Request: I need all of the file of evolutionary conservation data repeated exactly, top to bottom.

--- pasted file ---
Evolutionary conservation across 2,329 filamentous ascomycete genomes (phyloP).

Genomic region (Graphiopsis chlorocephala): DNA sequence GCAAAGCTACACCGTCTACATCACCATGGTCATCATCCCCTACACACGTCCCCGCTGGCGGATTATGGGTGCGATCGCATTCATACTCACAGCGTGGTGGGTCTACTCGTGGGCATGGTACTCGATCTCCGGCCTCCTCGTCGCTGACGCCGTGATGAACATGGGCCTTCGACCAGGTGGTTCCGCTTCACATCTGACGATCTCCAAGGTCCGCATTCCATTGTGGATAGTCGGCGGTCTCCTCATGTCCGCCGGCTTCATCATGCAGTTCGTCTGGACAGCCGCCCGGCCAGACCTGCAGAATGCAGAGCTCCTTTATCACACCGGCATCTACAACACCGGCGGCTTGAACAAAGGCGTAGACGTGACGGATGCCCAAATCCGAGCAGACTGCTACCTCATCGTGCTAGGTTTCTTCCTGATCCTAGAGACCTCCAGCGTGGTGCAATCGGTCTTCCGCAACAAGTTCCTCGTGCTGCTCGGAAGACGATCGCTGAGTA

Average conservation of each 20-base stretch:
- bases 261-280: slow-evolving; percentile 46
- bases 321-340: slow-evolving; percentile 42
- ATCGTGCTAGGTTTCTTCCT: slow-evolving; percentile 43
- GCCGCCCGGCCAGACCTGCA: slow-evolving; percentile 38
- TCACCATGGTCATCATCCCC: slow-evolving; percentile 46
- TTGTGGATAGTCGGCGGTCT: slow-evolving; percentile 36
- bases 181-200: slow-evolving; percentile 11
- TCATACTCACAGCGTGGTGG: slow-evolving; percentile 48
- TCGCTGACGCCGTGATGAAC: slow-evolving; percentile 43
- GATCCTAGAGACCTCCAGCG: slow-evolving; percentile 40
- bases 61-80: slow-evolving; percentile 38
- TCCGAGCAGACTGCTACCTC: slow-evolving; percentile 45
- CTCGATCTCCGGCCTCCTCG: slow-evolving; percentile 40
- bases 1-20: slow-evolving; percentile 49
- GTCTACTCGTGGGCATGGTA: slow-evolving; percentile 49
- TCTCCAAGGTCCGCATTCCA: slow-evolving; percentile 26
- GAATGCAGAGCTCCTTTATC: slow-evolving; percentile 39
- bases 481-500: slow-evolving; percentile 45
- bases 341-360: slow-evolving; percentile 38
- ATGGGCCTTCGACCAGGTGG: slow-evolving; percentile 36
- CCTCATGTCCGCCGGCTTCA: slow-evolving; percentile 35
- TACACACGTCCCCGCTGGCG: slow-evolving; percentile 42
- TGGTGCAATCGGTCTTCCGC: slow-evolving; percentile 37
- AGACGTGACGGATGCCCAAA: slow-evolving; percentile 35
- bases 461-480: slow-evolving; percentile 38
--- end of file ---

Evolutionary conservation across 2,329 filamentous ascomycete genomes (phyloP).

Genomic region (Graphiopsis chlorocephala): DNA sequence GCAAAGCTACACCGTCTACATCACCATGGTCATCATCCCCTACACACGTCCCCGCTGGCGGATTATGGGTGCGATCGCATTCATACTCACAGCGTGGTGGGTCTACTCGTGGGCATGGTACTCGATCTCCGGCCTCCTCGTCGCTGACGCCGTGATGAACATGGGCCTTCGACCAGGTGGTTCCGCTTCACATCTGACGATCTCCAAGGTCCGCATTCCATTGTGGATAGTCGGCGGTCTCCTCATGTCCGCCGGCTTCATCATGCAGTTCGTCTGGACAGCCGCCCGGCCAGACCTGCAGAATGCAGAGCTCCTTTATCACACCGGCATCTACAACACCGGCGGCTTGAACAAAGGCGTAGACGTGACGGATGCCCAAATCCGAGCAGACTGCTACCTCATCGTGCTAGGTTTCTTCCTGATCCTAGAGACCTCCAGCGTGGTGCAATCGGTCTTCCGCAACAAGTTCCTCGTGCTGCTCGGAAGACGATCGCTGAGTA

Average conservation of each 20-base stretch:
- bases 261-280: slow-evolving; percentile 46
- bases 321-340: slow-evolving; percentile 42
- ATCGTGCTAGGTTTCTTCCT: slow-evolving; percentile 43
- GCCGCCCGGCCAGACCTGCA: slow-evolving; percentile 38
- TCACCATGGTCATCATCCCC: slow-evolving; percentile 46
- TTGTGGATAGTCGGCGGTCT: slow-evolving; percentile 36
- bases 181-200: slow-evolving; percentile 11
- TCATACTCACAGCGTGGTGG: slow-evolving; percentile 48
- TCGCTGACGCCGTGATGAAC: slow-evolving; percentile 43
- GATCCTAGAGACCTCCAGCG: slow-evolving; percentile 40
- bases 61-80: slow-evolving; percentile 38
- TCCGAGCAGACTGCTACCTC: slow-evolving; percentile 45
- CTCGATCTCCGGCCTCCTCG: slow-evolving; percentile 40
- bases 1-20: slow-evolving; percentile 49
- GTCTACTCGTGGGCATGGTA: slow-evolving; percentile 49
- TCTCCAAGGTCCGCATTCCA: slow-evolving; percentile 26
- GAATGCAGAGCTCCTTTATC: slow-evolving; percentile 39
- bases 481-500: slow-evolving; percentile 45
- bases 341-360: slow-evolving; percentile 38
- ATGGGCCTTCGACCAGGTGG: slow-evolving; percentile 36
- CCTCATGTCCGCCGGCTTCA: slow-evolving; percentile 35
- TACACACGTCCCCGCTGGCG: slow-evolving; percentile 42
- TGGTGCAATCGGTCTTCCGC: slow-evolving; percentile 37
- AGACGTGACGGATGCCCAAA: slow-evolving; percentile 35
- bases 461-480: slow-evolving; percentile 38